The Food and Drug Administration (FDA) has released the standards it will use in the emergency use authorization (EUA) of an eventual COVID-19 vaccine. The guidance will require manufacturers to monitor clinical trial participants for a median of two months after administering the last shot, a time frame which could be shortened depending on the data. The White House temporarily blocked the agency from publishing the guidance last week, following insistence from President Trump that a vaccine could be available before the November 3 election. While administration officials claimed that the pharmaceutical industry had expressed opposition to the FDA benchmarks, the FDA stated that it had heard no such complaints and the industry has publicly supported the agency’s expectations for demonstrating safety and efficacy. The guidance decreases the likelihood that any vaccine will receive an EUA before the election.

HHS Announces Release of an Additional $20 B in Provider Relief Funds
On October 1, the U.S. Department of Health and Human Services (HHS) announced the intended distribution of an additional $20 billion in funds from the CARES Act Provider Relief Fund “that considers financial losses and changes in operating expenses caused by the coronavirus.” Providers will be eligible to apply for the funding starting October 5, with an application deadline of November 6, 2020. If a provider has already received the two percent allocation based on patient revenue from the General Distribution, then the provider would be eligible for an equitable add-on payment that considers: (1) a provider’s change in operating revenues from patient care; (2) a provider’s change in operating expenses from patient care, including expenses incurred related to coronavirus; and (3) payments already received through prior Provider Relief Fund distributions. This round of funding is also open to providers that began practicing January 1, 2020 through March 31, 2020 and those who previously received, rejected or accepted a General Distribution payment to ensure that those providers receive their allocation of two percent of patient revenue in addition to any add-on payment. According to HHS, approximately $106 billion of the approximately $175 billion initially appropriated to the Provider Relief Fund has gone out to providers as of September 23.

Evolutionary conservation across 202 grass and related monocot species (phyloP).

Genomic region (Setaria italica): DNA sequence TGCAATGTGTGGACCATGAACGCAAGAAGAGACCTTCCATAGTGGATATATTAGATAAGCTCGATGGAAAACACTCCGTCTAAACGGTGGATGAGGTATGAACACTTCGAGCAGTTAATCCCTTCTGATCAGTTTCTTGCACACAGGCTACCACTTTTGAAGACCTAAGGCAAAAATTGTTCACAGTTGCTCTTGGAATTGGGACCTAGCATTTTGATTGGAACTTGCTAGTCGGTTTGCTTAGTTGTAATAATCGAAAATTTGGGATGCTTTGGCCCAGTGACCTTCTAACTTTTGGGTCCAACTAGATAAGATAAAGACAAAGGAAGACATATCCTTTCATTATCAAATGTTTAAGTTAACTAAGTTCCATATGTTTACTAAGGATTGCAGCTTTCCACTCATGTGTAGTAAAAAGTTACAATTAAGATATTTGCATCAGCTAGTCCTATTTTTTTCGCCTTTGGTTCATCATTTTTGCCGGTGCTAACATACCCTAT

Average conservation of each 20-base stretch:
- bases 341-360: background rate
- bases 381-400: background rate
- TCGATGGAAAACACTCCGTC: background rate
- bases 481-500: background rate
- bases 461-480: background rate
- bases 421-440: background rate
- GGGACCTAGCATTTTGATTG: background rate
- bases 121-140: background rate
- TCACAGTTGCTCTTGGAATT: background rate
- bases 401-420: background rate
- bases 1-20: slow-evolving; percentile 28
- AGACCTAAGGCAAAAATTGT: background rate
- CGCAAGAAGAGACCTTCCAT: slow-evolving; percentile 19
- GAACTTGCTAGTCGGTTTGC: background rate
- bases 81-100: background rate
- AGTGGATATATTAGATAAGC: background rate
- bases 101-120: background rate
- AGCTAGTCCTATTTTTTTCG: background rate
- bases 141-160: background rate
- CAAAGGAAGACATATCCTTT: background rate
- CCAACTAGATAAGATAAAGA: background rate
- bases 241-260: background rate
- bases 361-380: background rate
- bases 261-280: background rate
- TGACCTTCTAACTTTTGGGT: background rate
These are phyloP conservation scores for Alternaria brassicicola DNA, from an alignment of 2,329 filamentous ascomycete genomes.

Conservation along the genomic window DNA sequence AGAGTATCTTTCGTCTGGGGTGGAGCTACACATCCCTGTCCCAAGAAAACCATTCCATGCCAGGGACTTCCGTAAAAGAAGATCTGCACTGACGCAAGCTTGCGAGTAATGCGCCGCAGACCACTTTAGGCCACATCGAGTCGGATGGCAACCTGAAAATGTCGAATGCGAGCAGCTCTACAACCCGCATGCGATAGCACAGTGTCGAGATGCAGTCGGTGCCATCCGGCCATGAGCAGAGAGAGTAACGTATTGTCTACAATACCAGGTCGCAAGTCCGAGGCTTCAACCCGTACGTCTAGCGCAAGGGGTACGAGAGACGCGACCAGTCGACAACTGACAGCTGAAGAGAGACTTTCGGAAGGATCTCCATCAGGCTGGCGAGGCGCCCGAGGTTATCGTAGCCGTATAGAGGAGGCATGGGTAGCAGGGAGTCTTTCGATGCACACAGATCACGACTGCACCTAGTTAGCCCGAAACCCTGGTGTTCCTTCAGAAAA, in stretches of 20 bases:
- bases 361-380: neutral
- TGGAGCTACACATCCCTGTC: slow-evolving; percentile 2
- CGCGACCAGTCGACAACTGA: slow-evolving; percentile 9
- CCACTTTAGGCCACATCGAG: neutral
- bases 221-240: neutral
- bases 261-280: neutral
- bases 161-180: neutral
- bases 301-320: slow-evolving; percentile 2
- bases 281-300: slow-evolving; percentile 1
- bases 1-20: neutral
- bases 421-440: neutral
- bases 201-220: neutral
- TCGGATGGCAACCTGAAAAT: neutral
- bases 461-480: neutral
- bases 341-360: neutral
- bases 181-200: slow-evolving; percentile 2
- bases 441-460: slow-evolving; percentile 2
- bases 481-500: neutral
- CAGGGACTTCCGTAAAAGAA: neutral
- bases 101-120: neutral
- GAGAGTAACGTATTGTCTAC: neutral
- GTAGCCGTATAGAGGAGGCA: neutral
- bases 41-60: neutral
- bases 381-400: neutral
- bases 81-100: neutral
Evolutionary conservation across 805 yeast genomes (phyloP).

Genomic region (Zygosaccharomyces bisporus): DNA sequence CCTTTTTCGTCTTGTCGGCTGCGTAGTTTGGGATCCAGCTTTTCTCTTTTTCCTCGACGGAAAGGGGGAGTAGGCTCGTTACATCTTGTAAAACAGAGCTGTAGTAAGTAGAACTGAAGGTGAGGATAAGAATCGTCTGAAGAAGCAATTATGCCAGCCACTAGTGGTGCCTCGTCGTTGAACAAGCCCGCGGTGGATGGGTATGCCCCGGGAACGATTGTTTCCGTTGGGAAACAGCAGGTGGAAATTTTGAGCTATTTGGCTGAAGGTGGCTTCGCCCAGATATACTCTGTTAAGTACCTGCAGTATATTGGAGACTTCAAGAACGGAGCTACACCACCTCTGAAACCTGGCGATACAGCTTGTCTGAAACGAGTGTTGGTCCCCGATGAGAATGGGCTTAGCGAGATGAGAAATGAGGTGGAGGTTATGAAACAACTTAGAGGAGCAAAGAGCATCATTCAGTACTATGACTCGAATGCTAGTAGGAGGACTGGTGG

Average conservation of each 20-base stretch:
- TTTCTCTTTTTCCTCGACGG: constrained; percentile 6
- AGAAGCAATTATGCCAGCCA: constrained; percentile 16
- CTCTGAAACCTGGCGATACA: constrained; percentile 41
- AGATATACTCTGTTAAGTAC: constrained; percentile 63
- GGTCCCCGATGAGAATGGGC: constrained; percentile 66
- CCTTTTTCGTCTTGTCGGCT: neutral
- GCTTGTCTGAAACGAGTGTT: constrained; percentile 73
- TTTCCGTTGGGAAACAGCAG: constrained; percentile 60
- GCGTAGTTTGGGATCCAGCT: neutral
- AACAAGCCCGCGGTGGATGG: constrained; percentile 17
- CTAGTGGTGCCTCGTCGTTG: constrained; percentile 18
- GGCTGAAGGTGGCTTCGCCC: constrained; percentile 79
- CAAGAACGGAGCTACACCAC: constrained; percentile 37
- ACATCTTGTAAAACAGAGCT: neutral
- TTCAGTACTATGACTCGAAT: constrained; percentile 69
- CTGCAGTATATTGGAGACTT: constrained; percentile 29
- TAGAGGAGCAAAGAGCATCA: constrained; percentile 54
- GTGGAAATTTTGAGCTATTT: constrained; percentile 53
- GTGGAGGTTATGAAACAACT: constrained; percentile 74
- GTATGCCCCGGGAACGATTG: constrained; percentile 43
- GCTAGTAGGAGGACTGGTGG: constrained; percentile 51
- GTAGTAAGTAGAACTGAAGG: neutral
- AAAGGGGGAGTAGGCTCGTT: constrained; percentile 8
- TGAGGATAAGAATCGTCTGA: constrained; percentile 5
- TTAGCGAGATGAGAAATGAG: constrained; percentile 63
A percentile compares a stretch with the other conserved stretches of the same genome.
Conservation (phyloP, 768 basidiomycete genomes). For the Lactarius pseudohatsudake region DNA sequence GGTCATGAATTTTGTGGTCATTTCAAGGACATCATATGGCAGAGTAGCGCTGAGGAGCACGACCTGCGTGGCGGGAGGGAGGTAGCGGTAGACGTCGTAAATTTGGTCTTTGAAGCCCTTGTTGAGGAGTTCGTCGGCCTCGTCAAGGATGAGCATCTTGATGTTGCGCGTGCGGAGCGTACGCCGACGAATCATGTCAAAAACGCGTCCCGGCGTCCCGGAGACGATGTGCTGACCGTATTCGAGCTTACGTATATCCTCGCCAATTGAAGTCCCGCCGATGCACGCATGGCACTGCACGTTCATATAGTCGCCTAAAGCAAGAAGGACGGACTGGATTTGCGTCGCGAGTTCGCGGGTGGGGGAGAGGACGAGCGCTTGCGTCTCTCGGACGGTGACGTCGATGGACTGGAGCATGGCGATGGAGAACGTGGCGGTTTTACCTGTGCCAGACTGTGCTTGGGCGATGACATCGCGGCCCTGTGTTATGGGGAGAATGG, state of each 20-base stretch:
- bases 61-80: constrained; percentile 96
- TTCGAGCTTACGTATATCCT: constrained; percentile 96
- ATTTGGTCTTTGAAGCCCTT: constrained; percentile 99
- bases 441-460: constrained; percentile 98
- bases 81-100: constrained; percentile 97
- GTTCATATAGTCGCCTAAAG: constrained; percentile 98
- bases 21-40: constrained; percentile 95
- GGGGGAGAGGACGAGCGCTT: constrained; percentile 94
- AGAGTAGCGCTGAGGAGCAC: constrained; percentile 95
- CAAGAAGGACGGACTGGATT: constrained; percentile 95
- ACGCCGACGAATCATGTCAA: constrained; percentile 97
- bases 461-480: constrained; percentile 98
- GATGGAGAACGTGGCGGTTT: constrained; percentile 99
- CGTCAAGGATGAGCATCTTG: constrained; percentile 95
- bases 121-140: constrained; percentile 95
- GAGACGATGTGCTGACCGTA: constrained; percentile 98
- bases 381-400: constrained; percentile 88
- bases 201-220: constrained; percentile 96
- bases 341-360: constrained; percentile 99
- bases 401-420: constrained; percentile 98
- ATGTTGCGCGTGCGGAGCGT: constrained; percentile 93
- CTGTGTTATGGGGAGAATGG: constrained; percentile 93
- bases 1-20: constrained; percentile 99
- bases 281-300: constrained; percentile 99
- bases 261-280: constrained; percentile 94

Congress Passes CR to Fund Government Through Dec. 11
Congress has cleared a $1.4 trillion stopgap spending measure to avert a government shutdown and fund the federal government at current levels through December 11. The bill, which had previously been advanced by the House of Representatives, passed the Senate on Wednesday by a vote of 84-10. Lawmakers were able to reach an agreement on the inclusion of nutrition assistance and trade relief payments for farmers in the final deal. The bill extends the Medicare geographic practice cost index (GPCI) floor and a number of health care programs, including the National Quality Forum, Money Follows the Person (MFP) Medicaid demonstration, Medicaid spousal impoverishment protections, community health centers, community behavioral health clinics, the National Health Services Corps, Teaching Health Centers, and the Special Diabetes Program, that were set to expire on November 30, and averts a $50 increase in 2021 Medicare Part B premiums. It would instead limit any increase in Medicare premiums to around $4 a month. It would extend the time in which health care providers must repay Medicare Accelerated and Advance Payment Program loans and reduce the interest rate of those loans to four percent until the current public health emergency ends. The bill would also delay cuts to disproportionate share hospitals (DSH) until December 11. The bill authorizes the Food and Drug Administration (FDA) to collect user fees to support its reviews of over-the-counter drugs and its regulation of production facilities. The new deadline creates the possibility of a vehicle to which a surprise medical billing fix could be attached after the election but before the end of the year. Lawmakers will now attempt to complete work on the 12 annual appropriations bills for fiscal year (FY) 2021 during the lame duck session of Congress following the November 3 elections.

Lawmakers Probe Private Equity Receipt of COVID Funds
Representatives Katie Porter (D-Calif.), Bill Pascrell (D-N.J.), and Rosa DeLauro (D-Conn.) sent a letter to U.S. Department of Health and Human Services (HHS) Secretary Alex Azar requesting information regarding coronavirus relief payments made to private equity-backed health care companies. The lawmakers ask for details on how the relief loans have been allocated and which providers have been denied aid. They also seek a breakdown of funding by provider type and ownership. The letter expresses concern that smaller hospitals may be at a disadvantage, arguing that “it is egregious that HHS has prioritized money for private equity-owned hospitals with no transparency and seemingly no regard for hospitals that do not have financial support from Wall Street.”